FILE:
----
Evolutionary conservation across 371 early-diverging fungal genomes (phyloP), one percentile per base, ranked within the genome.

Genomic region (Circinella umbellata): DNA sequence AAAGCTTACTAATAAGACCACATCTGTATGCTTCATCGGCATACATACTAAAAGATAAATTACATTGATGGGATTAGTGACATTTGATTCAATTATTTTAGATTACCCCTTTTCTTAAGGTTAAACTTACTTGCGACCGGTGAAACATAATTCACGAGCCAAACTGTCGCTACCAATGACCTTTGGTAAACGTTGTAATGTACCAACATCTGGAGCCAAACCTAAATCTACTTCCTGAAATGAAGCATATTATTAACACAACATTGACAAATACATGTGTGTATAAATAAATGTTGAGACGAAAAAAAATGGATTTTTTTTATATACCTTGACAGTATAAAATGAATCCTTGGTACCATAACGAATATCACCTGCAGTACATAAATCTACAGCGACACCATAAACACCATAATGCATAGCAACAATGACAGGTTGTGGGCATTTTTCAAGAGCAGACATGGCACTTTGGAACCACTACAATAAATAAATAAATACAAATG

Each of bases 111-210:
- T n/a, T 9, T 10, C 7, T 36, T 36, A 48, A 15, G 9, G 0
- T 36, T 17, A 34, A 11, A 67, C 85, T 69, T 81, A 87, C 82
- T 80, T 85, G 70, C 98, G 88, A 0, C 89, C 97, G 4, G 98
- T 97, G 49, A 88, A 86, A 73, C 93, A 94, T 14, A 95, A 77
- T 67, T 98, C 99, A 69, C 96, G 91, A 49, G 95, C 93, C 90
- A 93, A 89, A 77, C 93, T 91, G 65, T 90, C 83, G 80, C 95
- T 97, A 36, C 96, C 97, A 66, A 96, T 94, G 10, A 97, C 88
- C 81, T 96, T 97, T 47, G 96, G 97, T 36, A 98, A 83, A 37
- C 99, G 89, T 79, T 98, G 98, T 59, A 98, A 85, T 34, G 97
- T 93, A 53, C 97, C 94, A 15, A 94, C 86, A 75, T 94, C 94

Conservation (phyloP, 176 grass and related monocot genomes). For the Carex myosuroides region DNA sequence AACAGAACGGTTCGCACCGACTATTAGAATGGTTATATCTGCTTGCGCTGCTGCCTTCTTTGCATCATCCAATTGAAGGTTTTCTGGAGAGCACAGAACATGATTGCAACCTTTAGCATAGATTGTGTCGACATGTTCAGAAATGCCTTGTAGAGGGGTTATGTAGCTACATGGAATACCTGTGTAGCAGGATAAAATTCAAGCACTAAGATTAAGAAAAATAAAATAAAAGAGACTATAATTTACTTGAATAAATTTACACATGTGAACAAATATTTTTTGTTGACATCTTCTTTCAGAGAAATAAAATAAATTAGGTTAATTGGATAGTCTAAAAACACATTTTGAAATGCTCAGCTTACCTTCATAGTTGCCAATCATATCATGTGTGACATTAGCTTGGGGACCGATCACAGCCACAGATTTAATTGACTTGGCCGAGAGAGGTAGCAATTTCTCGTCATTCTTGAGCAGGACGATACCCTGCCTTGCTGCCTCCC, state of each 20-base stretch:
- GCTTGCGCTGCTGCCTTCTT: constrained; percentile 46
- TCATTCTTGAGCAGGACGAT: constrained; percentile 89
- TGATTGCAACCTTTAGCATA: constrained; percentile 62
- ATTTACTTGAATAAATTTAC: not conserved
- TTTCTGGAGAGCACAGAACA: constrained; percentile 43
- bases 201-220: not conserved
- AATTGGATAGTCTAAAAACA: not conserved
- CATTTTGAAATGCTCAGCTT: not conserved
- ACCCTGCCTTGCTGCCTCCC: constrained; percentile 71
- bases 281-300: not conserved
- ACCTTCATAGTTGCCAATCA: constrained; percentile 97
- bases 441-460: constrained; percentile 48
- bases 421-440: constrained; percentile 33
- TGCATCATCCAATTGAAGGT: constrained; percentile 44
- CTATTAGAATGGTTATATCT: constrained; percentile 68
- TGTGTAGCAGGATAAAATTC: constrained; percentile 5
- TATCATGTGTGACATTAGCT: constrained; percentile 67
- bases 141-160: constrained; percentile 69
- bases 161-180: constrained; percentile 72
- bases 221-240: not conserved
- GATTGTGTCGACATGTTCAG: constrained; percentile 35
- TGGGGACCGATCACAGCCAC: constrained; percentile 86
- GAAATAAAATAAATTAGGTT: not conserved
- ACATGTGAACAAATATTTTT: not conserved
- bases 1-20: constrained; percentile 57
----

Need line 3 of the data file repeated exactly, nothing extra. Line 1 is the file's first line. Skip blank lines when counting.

Each of bases 111-210: